From this perspective, the "in-the-door" price of a given carbon black does not give a complete view of the cost-saving opportunities that the product delivers. For example, the Sterling products used in illustrations above are priced a few cents per pound higher than the conventional grades to which they are compared. As shown above, however, these products can be used at significantly higher loadings than conventional grades in many applications. Because this additional carbon black displaces a comparable volume of the more expensive polymer, the compound with Sterling carbon black shows a lower "out-the-door" cost for the finished product than the compounds using conventional grades. A lower "out-the-door" cost allows manufacturers to mitigate pricing pressures on other raw materials (i.e. rising polymer prices) and/or pass on price reductions to their customers. This now gives a more complete view of material cost-savings opportunities. However, material costs are only part of the story. Because Sterling carbon blacks also deliver improved processing and performance in many applications (i.e., improved hot tear strength, better dispersion, etc.), manufacturers may also see a reduction in scrap rates for even greater savings and efficiency. This allows the Sterling products to compare favorably on an overall cost basis with competitive grades independent of compound extension considerations.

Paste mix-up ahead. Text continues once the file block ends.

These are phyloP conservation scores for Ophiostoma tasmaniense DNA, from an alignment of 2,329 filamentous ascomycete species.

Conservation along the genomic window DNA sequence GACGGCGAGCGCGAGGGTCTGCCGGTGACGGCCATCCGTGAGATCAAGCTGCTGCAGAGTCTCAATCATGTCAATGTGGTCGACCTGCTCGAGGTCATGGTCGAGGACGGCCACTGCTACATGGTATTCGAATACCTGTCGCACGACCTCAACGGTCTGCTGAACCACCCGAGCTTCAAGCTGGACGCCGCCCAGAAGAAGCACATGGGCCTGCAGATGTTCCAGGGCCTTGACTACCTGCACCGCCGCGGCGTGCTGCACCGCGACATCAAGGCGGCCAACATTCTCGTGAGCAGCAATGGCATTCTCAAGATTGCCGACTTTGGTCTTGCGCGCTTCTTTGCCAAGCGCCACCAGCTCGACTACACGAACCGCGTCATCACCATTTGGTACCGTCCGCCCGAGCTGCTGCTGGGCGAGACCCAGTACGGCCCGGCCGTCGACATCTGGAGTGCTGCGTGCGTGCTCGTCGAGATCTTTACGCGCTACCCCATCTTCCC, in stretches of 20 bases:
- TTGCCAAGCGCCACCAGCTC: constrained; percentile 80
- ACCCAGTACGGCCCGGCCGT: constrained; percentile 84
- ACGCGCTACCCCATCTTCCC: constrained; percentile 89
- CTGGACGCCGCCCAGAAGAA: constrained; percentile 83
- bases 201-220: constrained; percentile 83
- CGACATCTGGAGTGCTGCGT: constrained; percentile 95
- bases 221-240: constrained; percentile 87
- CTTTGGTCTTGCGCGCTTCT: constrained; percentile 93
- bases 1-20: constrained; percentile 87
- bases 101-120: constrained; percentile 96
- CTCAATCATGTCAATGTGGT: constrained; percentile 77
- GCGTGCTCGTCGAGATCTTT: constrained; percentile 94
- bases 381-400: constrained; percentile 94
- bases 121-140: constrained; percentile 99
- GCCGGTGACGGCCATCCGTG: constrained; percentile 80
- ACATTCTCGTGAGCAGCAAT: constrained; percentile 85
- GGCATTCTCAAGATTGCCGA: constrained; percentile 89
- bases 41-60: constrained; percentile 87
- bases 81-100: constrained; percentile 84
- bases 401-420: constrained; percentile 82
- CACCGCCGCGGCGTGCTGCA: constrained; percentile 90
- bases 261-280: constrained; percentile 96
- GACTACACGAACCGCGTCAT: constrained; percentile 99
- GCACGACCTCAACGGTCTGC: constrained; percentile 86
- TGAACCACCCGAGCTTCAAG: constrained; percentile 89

These Sterling products have demonstrated that there is room for innovation in the manufacture of carbon blacks for the industrial rubber products market. Moreover, the need for such innovation from carbon black suppliers can only increase as the challenges facing the market continue to grow.


(1.) "Sterling-2320 carbon black for molded applications: The new alternative for improved formula extension and performance," Cabot IRB Technical Bulletin, September 1996.

(2.) "Carbon blacks for automotive extrusion applications," Cabot IRB Technical Bulletin, September 1995.

Jeff lmmel is marketing manager for Cabot's Industrial Kubber Blacks business. He joined Cabot in 1995 as applications development manager for Molded Products after 10 years at Goshen Rubber.
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Title Annotation:Tech Service; Cabot Carbon Ltd.'s Sterling 2320 industrial rubber carbon black
Author:Immel, Jeff
Publication:Rubber World
Date:Jan 1, 1997